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pp. 143-164

Midway through the decade, America was coming to terms with its emerging identity as a sophisticated, cosmopolitan society. The clash between traditional values and a developing modernist sensibility was expressed in the major political event of the year, the Scopes trial, and in the texts produced by America’s cultural scene. This year...

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1926: Movies and Divine Stars, Defining Gender

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pp. 165-187

Early in the year, technological advances stole the spotlight: U.S. inventors worked to address the development of television, spurred by competition with British inventor John Logie Baird. At the Royal Institution in London, Baird demonstrated a moving-object image with thirty lines of resolution on his mechanical television system. In the United States,...

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1927: Movies and the New Woman as Consumer

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pp. 188-210

Sensational events and personalities that made headlines this year were signs of an American culture deeply divided about the nature of consumer capitalism and modernization. Demographic change had resulted in more urban than rural dwellers, but ethnic and racialized people in cities represented the unassimilatable Other and were scapegoated. Nicola Sacco and Bartolomeo Vanzetti, for example, were electrocuted...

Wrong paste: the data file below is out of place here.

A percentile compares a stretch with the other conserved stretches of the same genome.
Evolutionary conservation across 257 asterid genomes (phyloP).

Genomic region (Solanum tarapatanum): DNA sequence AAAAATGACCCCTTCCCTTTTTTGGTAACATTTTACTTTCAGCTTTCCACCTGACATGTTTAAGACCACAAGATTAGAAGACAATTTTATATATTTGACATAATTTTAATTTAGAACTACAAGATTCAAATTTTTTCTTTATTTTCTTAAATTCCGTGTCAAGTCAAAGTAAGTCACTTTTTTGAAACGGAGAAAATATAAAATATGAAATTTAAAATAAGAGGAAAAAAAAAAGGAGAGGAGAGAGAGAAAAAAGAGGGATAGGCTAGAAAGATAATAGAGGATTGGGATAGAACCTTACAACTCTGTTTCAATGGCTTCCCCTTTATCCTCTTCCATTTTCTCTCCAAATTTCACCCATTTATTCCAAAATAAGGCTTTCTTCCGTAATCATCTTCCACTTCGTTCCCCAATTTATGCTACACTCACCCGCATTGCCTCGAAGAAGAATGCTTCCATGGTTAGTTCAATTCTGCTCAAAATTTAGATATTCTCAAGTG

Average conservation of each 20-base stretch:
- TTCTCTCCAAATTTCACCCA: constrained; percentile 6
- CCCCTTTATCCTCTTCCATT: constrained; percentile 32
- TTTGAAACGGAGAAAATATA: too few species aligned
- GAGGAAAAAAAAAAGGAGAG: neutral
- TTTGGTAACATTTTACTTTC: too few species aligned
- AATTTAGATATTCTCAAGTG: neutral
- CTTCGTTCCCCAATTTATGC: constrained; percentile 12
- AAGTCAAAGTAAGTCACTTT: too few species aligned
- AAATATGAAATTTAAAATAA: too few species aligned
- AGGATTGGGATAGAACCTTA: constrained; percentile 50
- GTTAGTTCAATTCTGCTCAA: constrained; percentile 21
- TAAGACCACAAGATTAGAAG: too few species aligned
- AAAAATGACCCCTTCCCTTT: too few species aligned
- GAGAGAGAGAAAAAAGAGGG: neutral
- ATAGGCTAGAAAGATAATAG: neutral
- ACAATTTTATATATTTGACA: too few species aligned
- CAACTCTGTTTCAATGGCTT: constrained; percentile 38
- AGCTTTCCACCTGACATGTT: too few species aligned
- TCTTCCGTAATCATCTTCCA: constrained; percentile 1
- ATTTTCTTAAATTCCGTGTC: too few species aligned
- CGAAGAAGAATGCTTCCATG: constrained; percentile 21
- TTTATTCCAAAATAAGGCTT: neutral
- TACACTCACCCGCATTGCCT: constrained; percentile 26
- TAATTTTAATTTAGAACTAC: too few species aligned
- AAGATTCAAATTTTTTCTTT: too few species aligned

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1928: Movies, Social Conformity, and Imminent Traumas

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pp. 211-233

For the average American living and working in a big city, it must have felt, more or less, like the previous year. As we learn from the beginning of King Vidor’s The Crowd, every achievement felt possible and ready to be plucked from the tree of prosperity for generations to come. The Empire State Building was under construction, Alexander Fleming had discovered penicillin, and the Harlem Renaissance of Zora Neale Hurston and Langston Hughes was in full bloom. “Grow up and do something...

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1929: Movies, Crashes, and Finales

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pp. 234-256

During the 1920s there had been an extended boom in stock prices, with values quadrupling over a nine-year period. Investors, convinced that this trend was endless, continued to borrow funds to plow back into the market. When Herbert Hoover was inaugurated on 4 March, displacing Calvin Coolidge, he had predicted: “We shall soon...

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Select Academy Awards, 1927-1929

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pp. 257-258

The first Academy Awards were given on 16 May 1929, at 8:00 P.M. in the Blossom Room of the Roosevelt Hotel in Hollywood. The hosts were Douglas Fairbanks and William C. de Mille. The awards were for films of 1927 and part of 1928. Categories were different...

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Sources for Films

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pp. 259-261

Many films from this decade are difficult to find. Some titles are only available in film archives. Some may be acquired for personal use, but only from small companies that distribute “collector’s copies” on VHS or DVD-R. Typically mastered from video copies of battered and “dupey” 8 mm or 16 mm prints, these copies are often well below normal commercial standards....

Works Cited and Consulted

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pp. 263-274


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pp. 275-276


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pp. 277-291

E-ISBN-13: 9780813547152
E-ISBN-10: 0813547156
Print-ISBN-13: 9780813544847
Print-ISBN-10: 081354484X

Page Count: 312
Illustrations: 33 photographs
Publication Year: 2009

Research Areas


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Subject Headings

  • Motion pictures -- United States -- Plots, themes, etc.
  • Motion pictures -- United States -- History.